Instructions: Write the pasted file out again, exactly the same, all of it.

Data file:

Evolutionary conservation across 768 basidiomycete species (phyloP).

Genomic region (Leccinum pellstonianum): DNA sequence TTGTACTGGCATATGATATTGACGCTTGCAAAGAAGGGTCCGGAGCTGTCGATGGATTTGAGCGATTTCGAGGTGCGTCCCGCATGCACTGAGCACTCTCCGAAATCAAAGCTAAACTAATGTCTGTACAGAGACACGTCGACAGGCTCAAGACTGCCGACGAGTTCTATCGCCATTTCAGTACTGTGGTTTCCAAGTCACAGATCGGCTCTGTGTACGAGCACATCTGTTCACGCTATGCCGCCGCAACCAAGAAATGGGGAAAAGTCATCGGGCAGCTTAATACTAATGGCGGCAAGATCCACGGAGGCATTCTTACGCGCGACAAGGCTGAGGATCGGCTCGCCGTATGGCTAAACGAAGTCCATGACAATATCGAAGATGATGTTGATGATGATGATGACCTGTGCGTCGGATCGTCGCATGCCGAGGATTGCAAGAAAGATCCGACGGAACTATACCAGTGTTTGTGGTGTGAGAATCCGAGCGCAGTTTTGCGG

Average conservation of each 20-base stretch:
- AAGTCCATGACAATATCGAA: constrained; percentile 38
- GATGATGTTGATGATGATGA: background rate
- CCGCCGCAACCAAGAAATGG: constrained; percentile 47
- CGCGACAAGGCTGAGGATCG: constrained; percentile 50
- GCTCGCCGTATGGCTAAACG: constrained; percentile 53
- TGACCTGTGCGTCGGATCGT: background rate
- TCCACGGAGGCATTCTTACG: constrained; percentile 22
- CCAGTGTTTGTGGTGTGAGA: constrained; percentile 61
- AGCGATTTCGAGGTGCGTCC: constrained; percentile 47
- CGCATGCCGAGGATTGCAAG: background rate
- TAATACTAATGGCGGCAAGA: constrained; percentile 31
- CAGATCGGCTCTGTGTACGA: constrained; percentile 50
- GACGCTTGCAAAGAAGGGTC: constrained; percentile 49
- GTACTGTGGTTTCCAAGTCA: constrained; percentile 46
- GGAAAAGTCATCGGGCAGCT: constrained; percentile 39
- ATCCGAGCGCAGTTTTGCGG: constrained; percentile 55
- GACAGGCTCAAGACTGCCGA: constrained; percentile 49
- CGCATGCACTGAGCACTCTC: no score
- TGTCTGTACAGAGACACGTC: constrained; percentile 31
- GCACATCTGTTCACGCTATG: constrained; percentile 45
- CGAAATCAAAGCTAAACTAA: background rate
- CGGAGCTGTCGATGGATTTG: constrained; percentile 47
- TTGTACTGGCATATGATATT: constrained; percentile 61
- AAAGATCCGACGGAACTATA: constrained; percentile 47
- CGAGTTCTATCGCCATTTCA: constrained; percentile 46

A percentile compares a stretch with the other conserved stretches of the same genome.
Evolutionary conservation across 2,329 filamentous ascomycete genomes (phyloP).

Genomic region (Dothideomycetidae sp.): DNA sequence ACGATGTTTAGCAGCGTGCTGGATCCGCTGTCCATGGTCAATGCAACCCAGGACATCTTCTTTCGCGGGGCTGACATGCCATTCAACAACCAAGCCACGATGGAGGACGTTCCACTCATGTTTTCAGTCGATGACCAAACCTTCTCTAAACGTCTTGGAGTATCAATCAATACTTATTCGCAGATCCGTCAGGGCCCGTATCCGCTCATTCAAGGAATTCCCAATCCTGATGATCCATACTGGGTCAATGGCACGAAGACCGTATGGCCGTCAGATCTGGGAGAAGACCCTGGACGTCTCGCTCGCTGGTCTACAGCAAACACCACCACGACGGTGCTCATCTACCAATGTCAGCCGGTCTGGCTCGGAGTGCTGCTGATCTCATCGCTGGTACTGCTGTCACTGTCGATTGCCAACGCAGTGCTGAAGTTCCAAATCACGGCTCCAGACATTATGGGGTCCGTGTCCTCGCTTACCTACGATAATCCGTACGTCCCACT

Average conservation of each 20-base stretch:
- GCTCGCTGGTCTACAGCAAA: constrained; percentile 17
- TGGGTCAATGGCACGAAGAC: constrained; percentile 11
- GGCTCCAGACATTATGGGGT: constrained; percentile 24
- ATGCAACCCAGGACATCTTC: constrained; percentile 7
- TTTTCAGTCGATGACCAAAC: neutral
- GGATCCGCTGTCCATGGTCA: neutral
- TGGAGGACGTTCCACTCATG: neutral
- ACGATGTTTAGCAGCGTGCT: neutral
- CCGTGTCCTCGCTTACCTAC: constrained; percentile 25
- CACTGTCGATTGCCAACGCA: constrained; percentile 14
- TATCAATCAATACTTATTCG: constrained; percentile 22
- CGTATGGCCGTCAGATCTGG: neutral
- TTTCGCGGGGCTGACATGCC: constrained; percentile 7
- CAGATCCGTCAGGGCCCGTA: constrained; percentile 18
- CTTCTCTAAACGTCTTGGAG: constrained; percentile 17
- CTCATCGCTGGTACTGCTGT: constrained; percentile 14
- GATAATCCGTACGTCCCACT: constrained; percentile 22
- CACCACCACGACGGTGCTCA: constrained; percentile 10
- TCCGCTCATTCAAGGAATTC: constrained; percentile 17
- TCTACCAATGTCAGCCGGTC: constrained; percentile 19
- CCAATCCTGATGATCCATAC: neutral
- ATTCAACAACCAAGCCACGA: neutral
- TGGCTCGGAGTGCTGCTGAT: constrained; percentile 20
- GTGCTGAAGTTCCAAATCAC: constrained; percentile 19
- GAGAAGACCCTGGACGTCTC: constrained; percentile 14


Evolutionary conservation across 768 basidiomycete species (phyloP).

Genomic region (Leccinum pellstonianum): DNA sequence TTGTACTGGCATATGATATTGACGCTTGCAAAGAAGGGTCCGGAGCTGTCGATGGATTTGAGCGATTTCGAGGTGCGTCCCGCATGCACTGAGCACTCTCCGAAATCAAAGCTAAACTAATGTCTGTACAGAGACACGTCGACAGGCTCAAGACTGCCGACGAGTTCTATCGCCATTTCAGTACTGTGGTTTCCAAGTCACAGATCGGCTCTGTGTACGAGCACATCTGTTCACGCTATGCCGCCGCAACCAAGAAATGGGGAAAAGTCATCGGGCAGCTTAATACTAATGGCGGCAAGATCCACGGAGGCATTCTTACGCGCGACAAGGCTGAGGATCGGCTCGCCGTATGGCTAAACGAAGTCCATGACAATATCGAAGATGATGTTGATGATGATGATGACCTGTGCGTCGGATCGTCGCATGCCGAGGATTGCAAGAAAGATCCGACGGAACTATACCAGTGTTTGTGGTGTGAGAATCCGAGCGCAGTTTTGCGG

Average conservation of each 20-base stretch:
- AAGTCCATGACAATATCGAA: constrained; percentile 38
- GATGATGTTGATGATGATGA: background rate
- CCGCCGCAACCAAGAAATGG: constrained; percentile 47
- CGCGACAAGGCTGAGGATCG: constrained; percentile 50
- GCTCGCCGTATGGCTAAACG: constrained; percentile 53
- TGACCTGTGCGTCGGATCGT: background rate
- TCCACGGAGGCATTCTTACG: constrained; percentile 22
- CCAGTGTTTGTGGTGTGAGA: constrained; percentile 61
- AGCGATTTCGAGGTGCGTCC: constrained; percentile 47
- CGCATGCCGAGGATTGCAAG: background rate
- TAATACTAATGGCGGCAAGA: constrained; percentile 31
- CAGATCGGCTCTGTGTACGA: constrained; percentile 50
- GACGCTTGCAAAGAAGGGTC: constrained; percentile 49
- GTACTGTGGTTTCCAAGTCA: constrained; percentile 46
- GGAAAAGTCATCGGGCAGCT: constrained; percentile 39
- ATCCGAGCGCAGTTTTGCGG: constrained; percentile 55
- GACAGGCTCAAGACTGCCGA: constrained; percentile 49
- CGCATGCACTGAGCACTCTC: no score
- TGTCTGTACAGAGACACGTC: constrained; percentile 31
- GCACATCTGTTCACGCTATG: constrained; percentile 45
- CGAAATCAAAGCTAAACTAA: background rate
- CGGAGCTGTCGATGGATTTG: constrained; percentile 47
- TTGTACTGGCATATGATATT: constrained; percentile 61
- AAAGATCCGACGGAACTATA: constrained; percentile 47
- CGAGTTCTATCGCCATTTCA: constrained; percentile 46

A percentile compares a stretch with the other conserved stretches of the same genome.
Evolutionary conservation across 2,329 filamentous ascomycete genomes (phyloP).

Genomic region (Dothideomycetidae sp.): DNA sequence ACGATGTTTAGCAGCGTGCTGGATCCGCTGTCCATGGTCAATGCAACCCAGGACATCTTCTTTCGCGGGGCTGACATGCCATTCAACAACCAAGCCACGATGGAGGACGTTCCACTCATGTTTTCAGTCGATGACCAAACCTTCTCTAAACGTCTTGGAGTATCAATCAATACTTATTCGCAGATCCGTCAGGGCCCGTATCCGCTCATTCAAGGAATTCCCAATCCTGATGATCCATACTGGGTCAATGGCACGAAGACCGTATGGCCGTCAGATCTGGGAGAAGACCCTGGACGTCTCGCTCGCTGGTCTACAGCAAACACCACCACGACGGTGCTCATCTACCAATGTCAGCCGGTCTGGCTCGGAGTGCTGCTGATCTCATCGCTGGTACTGCTGTCACTGTCGATTGCCAACGCAGTGCTGAAGTTCCAAATCACGGCTCCAGACATTATGGGGTCCGTGTCCTCGCTTACCTACGATAATCCGTACGTCCCACT

Average conservation of each 20-base stretch:
- GCTCGCTGGTCTACAGCAAA: constrained; percentile 17
- TGGGTCAATGGCACGAAGAC: constrained; percentile 11
- GGCTCCAGACATTATGGGGT: constrained; percentile 24
- ATGCAACCCAGGACATCTTC: constrained; percentile 7
- TTTTCAGTCGATGACCAAAC: neutral
- GGATCCGCTGTCCATGGTCA: neutral
- TGGAGGACGTTCCACTCATG: neutral
- ACGATGTTTAGCAGCGTGCT: neutral
- CCGTGTCCTCGCTTACCTAC: constrained; percentile 25
- CACTGTCGATTGCCAACGCA: constrained; percentile 14
- TATCAATCAATACTTATTCG: constrained; percentile 22
- CGTATGGCCGTCAGATCTGG: neutral
- TTTCGCGGGGCTGACATGCC: constrained; percentile 7
- CAGATCCGTCAGGGCCCGTA: constrained; percentile 18
- CTTCTCTAAACGTCTTGGAG: constrained; percentile 17
- CTCATCGCTGGTACTGCTGT: constrained; percentile 14
- GATAATCCGTACGTCCCACT: constrained; percentile 22
- CACCACCACGACGGTGCTCA: constrained; percentile 10
- TCCGCTCATTCAAGGAATTC: constrained; percentile 17
- TCTACCAATGTCAGCCGGTC: constrained; percentile 19
- CCAATCCTGATGATCCATAC: neutral
- ATTCAACAACCAAGCCACGA: neutral
- TGGCTCGGAGTGCTGCTGAT: constrained; percentile 20
- GTGCTGAAGTTCCAAATCAC: constrained; percentile 19
- GAGAAGACCCTGGACGTCTC: constrained; percentile 14